FSA issues new vegetarian and vegan guidance for food labelling
Thursday 6 April 2006
The Food Standards Agency has published new guidance for manufacturers, caterers and enforcement authorities to improve food labelling for vegans and vegetarians.
The guidance, drawn up after consultation with a range of stakeholders including The Vegetarian Society and The Vegan Society, will provide criteria for the use of the terms 'vegetarian' and 'vegan' on food labels for the first time.
There are approximately 3.5 million vegetarians and 0.25 million vegans in the UK. The guidance should make it easier for these consumers to identify the products that are suitable for them.
It aims to improve consistency in the use of the terms on food labels by manufacturers and caterers and help enforcement agencies to identify misleading labelling.
The guidance should also help to prevent some common mistakes by companies such as labelling drink or food that has been derived from animal products or fish as suitable for 'vegans' and 'vegetarians'.
Dr Richard Harding, Head of the FSA�s Consumer Choice, Food Standards and Special Projects Division said: 'There has been a lot of confusion over the use of the terms "vegetarian" and "vegan" on food labels both in the retail and catering sectors. The root cause of the problem seems to be the lack of agreed criteria. The guidance aims to improve consistency by providing criteria for the use of these terms in food labelling.'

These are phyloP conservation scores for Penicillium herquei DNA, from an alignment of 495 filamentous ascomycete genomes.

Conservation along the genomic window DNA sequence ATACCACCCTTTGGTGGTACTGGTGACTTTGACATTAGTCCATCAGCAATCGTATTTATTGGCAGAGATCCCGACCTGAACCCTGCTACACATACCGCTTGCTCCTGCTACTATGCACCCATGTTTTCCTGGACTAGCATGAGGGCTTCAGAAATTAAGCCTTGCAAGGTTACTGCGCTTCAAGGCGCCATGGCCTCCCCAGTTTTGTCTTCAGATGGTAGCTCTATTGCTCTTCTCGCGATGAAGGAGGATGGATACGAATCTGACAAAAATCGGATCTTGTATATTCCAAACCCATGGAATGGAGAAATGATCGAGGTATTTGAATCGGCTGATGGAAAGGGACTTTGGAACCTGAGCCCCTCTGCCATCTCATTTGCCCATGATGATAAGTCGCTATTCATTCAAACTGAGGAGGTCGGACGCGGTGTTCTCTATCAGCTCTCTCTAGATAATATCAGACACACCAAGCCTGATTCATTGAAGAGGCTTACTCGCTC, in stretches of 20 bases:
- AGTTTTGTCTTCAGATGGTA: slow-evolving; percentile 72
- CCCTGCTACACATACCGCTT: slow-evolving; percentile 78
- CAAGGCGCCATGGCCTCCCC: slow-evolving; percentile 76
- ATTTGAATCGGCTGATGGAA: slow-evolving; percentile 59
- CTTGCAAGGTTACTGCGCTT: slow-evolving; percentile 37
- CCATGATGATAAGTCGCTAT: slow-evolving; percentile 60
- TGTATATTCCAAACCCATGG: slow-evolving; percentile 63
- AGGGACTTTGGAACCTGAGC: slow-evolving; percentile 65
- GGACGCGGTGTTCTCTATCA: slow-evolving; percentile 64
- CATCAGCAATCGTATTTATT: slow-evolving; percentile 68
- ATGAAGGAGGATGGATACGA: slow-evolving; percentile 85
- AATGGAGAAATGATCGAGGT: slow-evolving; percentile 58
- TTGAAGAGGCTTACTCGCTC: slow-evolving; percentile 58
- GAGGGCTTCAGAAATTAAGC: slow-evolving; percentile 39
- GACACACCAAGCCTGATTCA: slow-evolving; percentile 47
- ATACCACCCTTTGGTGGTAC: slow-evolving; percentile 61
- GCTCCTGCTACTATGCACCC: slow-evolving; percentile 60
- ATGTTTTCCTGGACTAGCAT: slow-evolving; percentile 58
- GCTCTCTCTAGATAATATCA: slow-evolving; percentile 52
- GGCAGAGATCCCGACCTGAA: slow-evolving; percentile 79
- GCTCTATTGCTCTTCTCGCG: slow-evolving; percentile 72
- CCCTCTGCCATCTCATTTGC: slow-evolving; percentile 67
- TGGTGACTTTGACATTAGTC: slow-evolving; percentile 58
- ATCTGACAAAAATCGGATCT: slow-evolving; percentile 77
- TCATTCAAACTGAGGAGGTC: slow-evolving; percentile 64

Tina Fox, Chief Executive of The Vegetarian Society said: 'We all want to know what we are eating and misleading labelling makes it particularly difficult for Britain's three million plus vegetarians and vegans to make informed choices.
'In the continuing absence of a definition of these terms in law, The Vegetarian Society sincerely hopes that the FSA's guidance is widely taken up by manufacturers, caterers, retailers and local enforcement authorities.'
George Rodger, Chair of The Vegan Society said: 'As more and more foods have become available in packaged form, vegans have had to become accustomed to reading long lists of ingredients to see whether or not a product is suitable for them.
'The new food-labelling guidance from the Food Standards Agency will make things so much easier. If a product is labelled �suitable for vegans� in accordance with this guidance, they need look no further.'
The criteria for the use of the terms 'vegetarian' and 'vegan' in food labelling are set out in the guidance as:
The term �vegetarian� should not be applied to foods that are, or are made from, or with, the aid of products derived from animals that have died, have been slaughtered, or animals that die as a result of being eaten.
'Animals' means farmed, wild or domestic animals, including for example, livestock poultry, game, fish, shellfish, crustacea, amphibians, tunicates, echinoderms, molluscs and insects.
The term 'vegan' should not be applied to foods that are, or are made from, or with, the aid of animals or animal products (including products from living animals).
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